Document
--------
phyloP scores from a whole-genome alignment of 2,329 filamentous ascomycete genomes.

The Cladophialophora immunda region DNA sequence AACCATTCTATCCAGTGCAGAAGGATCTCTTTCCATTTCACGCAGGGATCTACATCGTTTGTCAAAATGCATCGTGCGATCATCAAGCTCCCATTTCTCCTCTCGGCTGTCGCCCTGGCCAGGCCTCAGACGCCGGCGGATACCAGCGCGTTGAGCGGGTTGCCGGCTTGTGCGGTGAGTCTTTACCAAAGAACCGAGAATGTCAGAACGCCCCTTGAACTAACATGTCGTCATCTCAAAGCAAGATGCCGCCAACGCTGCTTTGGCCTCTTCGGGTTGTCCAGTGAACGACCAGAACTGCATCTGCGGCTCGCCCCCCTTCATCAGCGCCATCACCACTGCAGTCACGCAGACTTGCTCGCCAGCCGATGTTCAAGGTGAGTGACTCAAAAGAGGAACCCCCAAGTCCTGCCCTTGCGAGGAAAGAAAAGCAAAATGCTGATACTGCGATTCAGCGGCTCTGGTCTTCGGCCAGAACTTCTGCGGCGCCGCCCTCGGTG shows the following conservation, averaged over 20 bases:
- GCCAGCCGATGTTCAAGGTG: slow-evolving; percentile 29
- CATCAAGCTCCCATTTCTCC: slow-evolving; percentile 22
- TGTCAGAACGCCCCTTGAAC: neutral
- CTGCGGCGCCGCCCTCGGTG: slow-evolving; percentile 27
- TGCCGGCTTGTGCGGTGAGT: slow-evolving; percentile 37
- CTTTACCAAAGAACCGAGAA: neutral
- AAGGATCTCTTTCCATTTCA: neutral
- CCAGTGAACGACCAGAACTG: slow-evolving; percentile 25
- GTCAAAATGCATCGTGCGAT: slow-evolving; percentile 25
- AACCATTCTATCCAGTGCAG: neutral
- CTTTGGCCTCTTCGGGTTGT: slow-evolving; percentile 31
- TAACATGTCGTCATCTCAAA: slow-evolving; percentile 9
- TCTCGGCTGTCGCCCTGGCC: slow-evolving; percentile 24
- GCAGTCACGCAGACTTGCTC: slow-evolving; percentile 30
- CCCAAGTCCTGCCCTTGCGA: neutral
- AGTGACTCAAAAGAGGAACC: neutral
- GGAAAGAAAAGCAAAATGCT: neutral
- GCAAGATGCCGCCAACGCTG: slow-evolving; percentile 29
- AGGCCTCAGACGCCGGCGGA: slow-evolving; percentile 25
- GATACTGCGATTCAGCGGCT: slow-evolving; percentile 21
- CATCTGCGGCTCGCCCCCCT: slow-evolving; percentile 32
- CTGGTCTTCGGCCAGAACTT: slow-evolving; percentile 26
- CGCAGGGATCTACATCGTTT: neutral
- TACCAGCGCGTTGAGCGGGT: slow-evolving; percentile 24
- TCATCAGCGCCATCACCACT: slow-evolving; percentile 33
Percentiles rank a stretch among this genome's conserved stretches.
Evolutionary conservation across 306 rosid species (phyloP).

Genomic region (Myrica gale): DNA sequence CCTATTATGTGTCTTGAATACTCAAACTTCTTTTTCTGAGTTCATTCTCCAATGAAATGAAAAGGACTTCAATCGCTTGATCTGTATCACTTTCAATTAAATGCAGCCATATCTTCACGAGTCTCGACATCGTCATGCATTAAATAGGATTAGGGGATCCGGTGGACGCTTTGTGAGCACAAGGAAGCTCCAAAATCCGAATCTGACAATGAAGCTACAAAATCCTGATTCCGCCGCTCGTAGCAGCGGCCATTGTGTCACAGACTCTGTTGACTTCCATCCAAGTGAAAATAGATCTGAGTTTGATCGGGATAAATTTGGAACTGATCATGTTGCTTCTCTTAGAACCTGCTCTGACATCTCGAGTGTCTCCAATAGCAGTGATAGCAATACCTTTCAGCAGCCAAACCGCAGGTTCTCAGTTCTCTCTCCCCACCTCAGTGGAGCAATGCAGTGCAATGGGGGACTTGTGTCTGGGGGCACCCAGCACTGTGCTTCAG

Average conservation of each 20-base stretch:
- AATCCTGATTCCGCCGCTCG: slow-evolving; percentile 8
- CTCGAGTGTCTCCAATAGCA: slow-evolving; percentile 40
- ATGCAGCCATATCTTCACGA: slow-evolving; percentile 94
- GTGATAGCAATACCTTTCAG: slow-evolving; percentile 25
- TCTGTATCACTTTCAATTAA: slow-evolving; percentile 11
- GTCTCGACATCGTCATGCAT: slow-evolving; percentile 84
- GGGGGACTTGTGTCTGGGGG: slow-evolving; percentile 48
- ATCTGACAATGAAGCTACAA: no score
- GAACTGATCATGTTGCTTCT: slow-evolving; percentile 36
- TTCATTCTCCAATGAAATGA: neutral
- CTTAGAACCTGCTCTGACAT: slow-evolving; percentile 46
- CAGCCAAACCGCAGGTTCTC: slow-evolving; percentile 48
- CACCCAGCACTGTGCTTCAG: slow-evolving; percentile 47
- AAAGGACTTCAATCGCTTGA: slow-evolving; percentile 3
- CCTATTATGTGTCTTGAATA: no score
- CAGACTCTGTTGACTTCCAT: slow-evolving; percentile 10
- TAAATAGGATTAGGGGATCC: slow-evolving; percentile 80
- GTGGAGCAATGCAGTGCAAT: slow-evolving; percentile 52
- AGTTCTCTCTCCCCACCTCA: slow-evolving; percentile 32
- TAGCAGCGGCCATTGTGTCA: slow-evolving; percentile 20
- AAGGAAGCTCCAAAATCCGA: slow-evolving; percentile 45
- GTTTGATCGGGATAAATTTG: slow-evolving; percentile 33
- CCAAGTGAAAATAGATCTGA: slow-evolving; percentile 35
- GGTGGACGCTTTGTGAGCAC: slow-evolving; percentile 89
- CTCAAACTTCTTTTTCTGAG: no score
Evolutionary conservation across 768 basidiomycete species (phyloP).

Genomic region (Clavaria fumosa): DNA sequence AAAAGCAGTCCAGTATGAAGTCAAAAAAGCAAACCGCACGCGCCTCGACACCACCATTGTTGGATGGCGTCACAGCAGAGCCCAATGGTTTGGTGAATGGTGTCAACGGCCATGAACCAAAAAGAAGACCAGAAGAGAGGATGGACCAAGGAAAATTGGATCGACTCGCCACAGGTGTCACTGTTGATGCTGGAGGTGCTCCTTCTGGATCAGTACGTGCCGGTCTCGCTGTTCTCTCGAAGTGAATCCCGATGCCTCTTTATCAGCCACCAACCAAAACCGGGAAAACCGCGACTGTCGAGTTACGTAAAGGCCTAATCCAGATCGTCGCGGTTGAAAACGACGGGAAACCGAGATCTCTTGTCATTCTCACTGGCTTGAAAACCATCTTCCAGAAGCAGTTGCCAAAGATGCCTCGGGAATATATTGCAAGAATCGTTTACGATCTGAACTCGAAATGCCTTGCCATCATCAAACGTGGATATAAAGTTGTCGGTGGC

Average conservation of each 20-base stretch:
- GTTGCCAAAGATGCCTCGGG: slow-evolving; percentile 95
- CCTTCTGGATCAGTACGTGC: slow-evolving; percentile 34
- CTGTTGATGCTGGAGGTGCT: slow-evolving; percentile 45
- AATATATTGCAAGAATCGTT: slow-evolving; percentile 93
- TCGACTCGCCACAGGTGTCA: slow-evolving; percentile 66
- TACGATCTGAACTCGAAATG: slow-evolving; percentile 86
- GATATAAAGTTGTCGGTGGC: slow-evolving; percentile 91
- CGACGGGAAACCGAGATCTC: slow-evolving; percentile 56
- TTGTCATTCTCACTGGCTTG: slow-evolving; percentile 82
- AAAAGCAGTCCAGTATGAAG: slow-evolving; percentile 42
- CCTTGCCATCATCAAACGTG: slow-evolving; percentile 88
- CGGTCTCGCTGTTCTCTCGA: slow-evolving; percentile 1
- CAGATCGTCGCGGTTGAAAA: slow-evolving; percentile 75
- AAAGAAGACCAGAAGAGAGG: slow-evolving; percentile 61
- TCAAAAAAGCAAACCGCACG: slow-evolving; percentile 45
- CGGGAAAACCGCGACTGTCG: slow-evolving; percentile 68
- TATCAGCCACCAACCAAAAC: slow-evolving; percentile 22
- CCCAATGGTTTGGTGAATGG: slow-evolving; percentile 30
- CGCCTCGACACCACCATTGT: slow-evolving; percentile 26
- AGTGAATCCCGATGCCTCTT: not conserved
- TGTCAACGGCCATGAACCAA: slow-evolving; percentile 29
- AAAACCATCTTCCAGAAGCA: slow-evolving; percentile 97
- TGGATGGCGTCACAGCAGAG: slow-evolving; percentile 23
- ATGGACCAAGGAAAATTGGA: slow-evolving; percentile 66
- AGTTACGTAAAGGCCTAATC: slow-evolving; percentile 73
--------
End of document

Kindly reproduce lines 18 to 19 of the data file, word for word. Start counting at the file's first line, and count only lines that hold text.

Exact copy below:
- AGTGACTCAAAAGAGGAACC: neutral
- GGAAAGAAAAGCAAAATGCT: neutral